I’m sharing the news and the cover goodness not only online, but this weekend as a guest author at BritishFest 2 in Council Bluffs Iowa. Pics to come later. Because, cover. ——>>
It is beautiful, isn’t it?
Shobana Appavu is a goddess of all things art.
You can find more info on Winterwode by clicking on the amazing cover art —–>>>>
I was asked to write a mini story (a.k.a. ‘ficlet’) with the prompt word of “voice”, featuring the Saracen archer Siham from Shirewode. This was the result:
(Artwork of almost-could-be-Siham archer by Masway)
DSP Productions and J Tullos Hennig present the re-release of Greenwode, to be followed by the re-release of Shirewode, and–
In Autumn of 2015, the Robyn Hode legend continues with the release of WINTERWODE, the anticipated third book of The Wode!
Greenwode and Shirewode will be re-released with new material, and shall be temporarily off-market in preparation for the event. The audio books will continue to be available through Audible.
And I was right. It IS.
Awesome, in the true sense of the word. Thrilling. Humbling. Those are your words. Someone arsed themselves to speak them aloud, tell them. Greenwode is on audiobook, and I’m finally getting to listen to it. In another month, Shirewode will be joining it, and yours truly will be in auditory bliss. The narrator–I prefer storyteller because, well he IS–Ross Pendleton, is fabulous. I sincerely want to share the auditory squee!
So, in aid of this, I want to invite you to visit the Dreamspinner audiobooks Facebook page tomorrow, (Saturday, 22 Feb) where I will be helping to host a giveaway of an audio copy of Greenwode. Come on over, say hullo, enter to win this fabulous audiobook. I’ll be checking in pretty regularly throughout the day to chat and answer questions: DsP Audiobooks on Facebook
I’m reading another book whilst listening to Greenwode. This in itself not unusual–there are books piled all over the cottage, half-read or being read, much of them research for the next projects because, well, everything eventually comes back around to the writing. But this book (The Guardian of All Things: the Epic Story of Human Memory by Michael Malone) has a particularly strong correlation:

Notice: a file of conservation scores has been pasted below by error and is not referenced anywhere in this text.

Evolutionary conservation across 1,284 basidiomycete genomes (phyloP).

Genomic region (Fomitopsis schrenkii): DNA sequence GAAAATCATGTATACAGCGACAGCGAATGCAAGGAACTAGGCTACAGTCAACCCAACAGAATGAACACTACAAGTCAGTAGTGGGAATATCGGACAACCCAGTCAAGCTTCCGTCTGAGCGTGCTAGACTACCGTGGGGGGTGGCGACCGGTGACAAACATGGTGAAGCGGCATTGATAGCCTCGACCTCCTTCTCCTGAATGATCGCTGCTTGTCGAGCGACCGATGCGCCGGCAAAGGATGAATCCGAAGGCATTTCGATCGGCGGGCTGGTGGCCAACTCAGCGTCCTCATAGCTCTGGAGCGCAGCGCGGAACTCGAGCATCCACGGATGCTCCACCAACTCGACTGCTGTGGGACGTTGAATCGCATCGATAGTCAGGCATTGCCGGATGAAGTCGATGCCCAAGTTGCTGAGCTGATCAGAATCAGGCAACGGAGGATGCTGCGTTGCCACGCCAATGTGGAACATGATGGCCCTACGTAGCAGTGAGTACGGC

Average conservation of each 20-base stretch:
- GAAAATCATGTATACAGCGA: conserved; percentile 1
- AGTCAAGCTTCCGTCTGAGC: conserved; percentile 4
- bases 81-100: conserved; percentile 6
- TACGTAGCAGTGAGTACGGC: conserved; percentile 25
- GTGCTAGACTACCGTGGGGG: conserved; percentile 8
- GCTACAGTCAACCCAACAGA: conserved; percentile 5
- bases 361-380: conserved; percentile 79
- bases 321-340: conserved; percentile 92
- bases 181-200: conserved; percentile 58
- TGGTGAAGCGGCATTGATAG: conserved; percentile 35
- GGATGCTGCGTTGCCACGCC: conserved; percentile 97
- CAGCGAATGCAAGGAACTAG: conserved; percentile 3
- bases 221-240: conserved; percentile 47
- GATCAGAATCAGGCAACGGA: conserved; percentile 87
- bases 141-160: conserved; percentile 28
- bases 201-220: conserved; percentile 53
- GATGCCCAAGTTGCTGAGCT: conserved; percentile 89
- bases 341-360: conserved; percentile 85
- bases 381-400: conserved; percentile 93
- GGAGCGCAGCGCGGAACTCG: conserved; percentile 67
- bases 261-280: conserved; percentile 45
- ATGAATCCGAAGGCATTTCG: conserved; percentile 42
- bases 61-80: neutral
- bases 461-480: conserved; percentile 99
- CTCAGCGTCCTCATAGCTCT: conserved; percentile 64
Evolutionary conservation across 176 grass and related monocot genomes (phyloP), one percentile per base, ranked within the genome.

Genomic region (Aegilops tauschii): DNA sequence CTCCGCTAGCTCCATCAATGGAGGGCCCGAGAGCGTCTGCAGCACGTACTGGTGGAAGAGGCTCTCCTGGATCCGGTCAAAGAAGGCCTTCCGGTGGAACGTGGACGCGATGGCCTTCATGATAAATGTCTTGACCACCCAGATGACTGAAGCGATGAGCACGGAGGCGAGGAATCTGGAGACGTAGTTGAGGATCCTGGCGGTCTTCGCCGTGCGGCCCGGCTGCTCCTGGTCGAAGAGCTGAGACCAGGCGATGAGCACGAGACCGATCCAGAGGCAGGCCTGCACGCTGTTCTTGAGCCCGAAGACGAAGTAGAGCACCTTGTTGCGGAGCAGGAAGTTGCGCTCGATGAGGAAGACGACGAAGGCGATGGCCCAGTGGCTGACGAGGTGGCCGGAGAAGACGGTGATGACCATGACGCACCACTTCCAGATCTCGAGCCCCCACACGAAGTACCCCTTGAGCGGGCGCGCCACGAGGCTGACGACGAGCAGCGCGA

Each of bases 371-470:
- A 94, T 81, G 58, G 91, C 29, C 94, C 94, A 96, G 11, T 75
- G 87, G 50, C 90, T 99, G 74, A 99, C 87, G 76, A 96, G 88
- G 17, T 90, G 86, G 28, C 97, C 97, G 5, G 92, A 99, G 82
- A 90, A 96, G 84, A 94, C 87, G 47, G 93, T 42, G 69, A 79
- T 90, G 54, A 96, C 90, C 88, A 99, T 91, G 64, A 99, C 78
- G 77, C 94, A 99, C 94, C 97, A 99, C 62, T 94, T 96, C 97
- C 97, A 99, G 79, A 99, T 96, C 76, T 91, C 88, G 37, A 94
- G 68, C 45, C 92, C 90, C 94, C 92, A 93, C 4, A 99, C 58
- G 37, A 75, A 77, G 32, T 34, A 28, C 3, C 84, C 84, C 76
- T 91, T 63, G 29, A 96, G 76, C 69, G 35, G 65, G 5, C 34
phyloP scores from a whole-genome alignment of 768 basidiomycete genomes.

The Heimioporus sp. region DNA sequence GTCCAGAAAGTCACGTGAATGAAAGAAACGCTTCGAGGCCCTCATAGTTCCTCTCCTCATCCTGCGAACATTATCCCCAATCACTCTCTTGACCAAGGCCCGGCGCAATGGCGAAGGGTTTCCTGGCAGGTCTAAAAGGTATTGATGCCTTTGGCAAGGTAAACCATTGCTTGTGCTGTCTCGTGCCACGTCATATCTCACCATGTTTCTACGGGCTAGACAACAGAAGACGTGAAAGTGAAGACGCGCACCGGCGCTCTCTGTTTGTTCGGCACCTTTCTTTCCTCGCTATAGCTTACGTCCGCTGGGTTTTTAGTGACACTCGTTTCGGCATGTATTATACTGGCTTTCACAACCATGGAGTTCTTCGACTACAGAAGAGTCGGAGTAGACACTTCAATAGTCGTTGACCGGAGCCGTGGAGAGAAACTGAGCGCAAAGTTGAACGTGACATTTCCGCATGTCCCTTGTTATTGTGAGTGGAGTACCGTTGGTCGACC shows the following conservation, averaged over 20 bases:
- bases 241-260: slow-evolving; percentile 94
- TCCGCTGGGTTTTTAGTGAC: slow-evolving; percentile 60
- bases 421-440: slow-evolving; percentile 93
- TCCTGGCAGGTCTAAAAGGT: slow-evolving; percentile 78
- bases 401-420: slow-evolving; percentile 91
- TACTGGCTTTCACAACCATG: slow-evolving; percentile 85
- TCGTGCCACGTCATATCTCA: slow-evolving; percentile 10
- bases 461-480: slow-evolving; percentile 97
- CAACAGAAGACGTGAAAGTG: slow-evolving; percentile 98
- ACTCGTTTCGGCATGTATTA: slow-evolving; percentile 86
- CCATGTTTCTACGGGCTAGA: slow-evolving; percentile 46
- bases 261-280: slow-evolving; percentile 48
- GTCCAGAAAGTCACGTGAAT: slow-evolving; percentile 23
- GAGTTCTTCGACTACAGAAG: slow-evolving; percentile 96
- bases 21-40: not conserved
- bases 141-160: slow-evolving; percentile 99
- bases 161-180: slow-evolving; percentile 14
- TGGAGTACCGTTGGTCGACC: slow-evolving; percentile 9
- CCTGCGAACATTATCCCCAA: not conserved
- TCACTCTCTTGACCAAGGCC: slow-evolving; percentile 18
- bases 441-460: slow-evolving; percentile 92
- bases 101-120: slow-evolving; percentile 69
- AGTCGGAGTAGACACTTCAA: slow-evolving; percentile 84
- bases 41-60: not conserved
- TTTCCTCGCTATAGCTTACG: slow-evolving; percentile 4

“It was the increasingly complex demands of daily life, combined with consciousness and this irresistible call to meaning and purpose, that drove language forward toward realisation. We learned to talk because we had things to learn, and stories to tell.”
Written words can give one a shiver, like that passage did for me. The written word can be life-altering, uplifting, damaging, diverting; a power its own existence. But telling the stories, listening to the stories; this is something even more primal, buried deep within our consciousness. A storyteller is what I have no choice but to be; to hear one of my stories told–passed on–by another is something truly to leave one, temporarily at least, without words.
‘Tis true–the first of the Wode books is now audible–and on Audible.com. Follow this link for all the details–and hear a sample in Ross Pendleton’s lovely voice!
I’ve been meaning to put up extra scenes, bits of bits and shorts from the Wode books. Well, after spending several weeks beneath the influence of Plague (or the nasty not-go-away head cold bronchitis version of it), many things I intended to do have not been done. Like writing. Or putting new goodies on the website. (Thinking with some cogency and breathing freely have been compromised, too. ) :/
Anyway, intentions were to have this little Offering on its own shiny new page on the site… which is coming. But not waiting any longer, so here’s a teeny thing for those who have expressed interest. (And if you sign up for the mailing list here on Musings, you’ll receive notice direct to your mailbox, as well as other planned extras.)
This first Extra is from Greenwode; it’s a true ‘drabble’ in that it is neither an incomplete or excerpted scene–and is meant to tell its own mini-tale in a precise 100 words, no more or less. These sorts of exercises are immense fun for me, challenging by the very nature of such strict limitations. This is the beginning of a small series of assorted extras, and I hope you enjoy these bits as much as I enjoy doing them.
Preen. Ruffle. Shudder. Sharp profile lifting against motes of sun, then it dips, collects and stretches, sideswipes digits through ebon then across the tilt of clever-cruel jaw. Head cocking sudden, eyes gleaming dark-bright: game spotted. Then the crouch, the intensity of imagining the stoop, the quivering smoulder of tension: awaiting the loose.
Gamelyn is unassured whether his fascination centres upon the tiercel perched, trammelled wildfire upon his gloved fist–or the rangy, graceful melange of raptor and wolf treading beside him.
“Rob,” he murmurs, and Rob, arrow on string, growls back, “Shut t’bloody fuck up, Gamelyn; you’ll scare the game.”